From Goodreads: On a rainy spring day in Seattle, young software tycoon Micah Taylor receives a cryptic, twenty-five-year-old letter from a great uncle he never knew. It claims a home awaits him on the Oregon coast that will turn his world inside out. Suspecting a prank, Micah arrives at Cannon Beach to discover a stunning brand new nine-thousand square foot house. And after meeting Sarah Sabin at a nearby ice cream shop, he has two reasons to visit the beach every weekend. When bizarre things start happening in the rooms of the home, Micah suspects they have some connection to his enigmatic new friend, Rick, the town mechanic. But Rick will only say the house is spiritual. This unnerves Micah because his faith slipped away like the tide years ago, and he wants to keep it that way. But as he slowly discovers, the home isn’t just spiritual, it’s a physical manifestation of his soul, which God uses to heal Micah’s darkest wounds and lead him into an astonishing new destiny.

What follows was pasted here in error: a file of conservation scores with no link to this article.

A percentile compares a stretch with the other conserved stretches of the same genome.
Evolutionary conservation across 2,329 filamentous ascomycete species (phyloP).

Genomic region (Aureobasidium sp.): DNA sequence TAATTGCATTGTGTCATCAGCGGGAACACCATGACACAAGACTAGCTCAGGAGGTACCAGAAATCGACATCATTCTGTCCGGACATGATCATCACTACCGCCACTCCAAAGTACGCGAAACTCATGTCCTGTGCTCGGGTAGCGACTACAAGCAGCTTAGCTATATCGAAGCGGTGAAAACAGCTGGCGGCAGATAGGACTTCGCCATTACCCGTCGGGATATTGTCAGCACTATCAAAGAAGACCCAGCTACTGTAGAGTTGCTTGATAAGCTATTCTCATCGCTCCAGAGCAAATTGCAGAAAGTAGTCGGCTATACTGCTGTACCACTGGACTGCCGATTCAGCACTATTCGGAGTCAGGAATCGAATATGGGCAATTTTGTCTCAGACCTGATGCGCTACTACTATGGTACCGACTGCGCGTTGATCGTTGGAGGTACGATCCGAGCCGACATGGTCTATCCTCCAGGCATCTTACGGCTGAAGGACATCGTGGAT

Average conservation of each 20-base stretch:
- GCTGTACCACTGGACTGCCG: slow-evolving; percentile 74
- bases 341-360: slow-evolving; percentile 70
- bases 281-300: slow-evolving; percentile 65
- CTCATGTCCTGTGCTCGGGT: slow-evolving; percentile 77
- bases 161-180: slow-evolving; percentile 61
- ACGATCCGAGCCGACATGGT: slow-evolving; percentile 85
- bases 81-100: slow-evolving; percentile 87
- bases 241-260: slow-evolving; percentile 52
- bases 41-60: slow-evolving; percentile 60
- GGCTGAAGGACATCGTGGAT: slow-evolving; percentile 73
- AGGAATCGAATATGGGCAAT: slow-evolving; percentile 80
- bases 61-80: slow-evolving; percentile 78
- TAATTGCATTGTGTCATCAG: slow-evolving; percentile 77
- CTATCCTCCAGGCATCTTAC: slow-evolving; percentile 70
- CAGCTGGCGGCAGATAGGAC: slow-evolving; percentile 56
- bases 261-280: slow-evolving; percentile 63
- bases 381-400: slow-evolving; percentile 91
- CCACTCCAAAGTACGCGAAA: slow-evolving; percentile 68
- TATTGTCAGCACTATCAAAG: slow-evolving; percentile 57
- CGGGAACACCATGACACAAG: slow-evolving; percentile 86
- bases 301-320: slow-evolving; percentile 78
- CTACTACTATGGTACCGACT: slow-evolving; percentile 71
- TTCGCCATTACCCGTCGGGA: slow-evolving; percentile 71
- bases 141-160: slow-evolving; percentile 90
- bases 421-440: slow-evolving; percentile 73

While I knew that this novel was Christian Fiction, I was not expecting as much preaching as I noted in this novel. I was thinking it would be more along the line of a Frank Peretti book, in which God is a focus, but allusions are made more than direct preaching. However, that is not what I found in this novel.
Rooms started out just as any novel does, enticing the reader through the manifestation of a house and the mystery behind Micah’s eccentric uncle, but about a quarter of the way through, the novel becomes a constant preaching of the Bible, which is okay, but I felt that it took away from the story at large. While the mystery was still evident within the novel, I felt that the religious preaching and connotations were overbearing and made it hard for me to progress with the novel, as I became a bit bored. I would recommend this to any strong believers in the Christian faith as the book does a great job expressing the Bible’s message, but it honestly wasn’t my cup of tea. One star.
B&H Publishing Group has been extremely gracious in allowing me to read a copy of this novel, via Netgalley.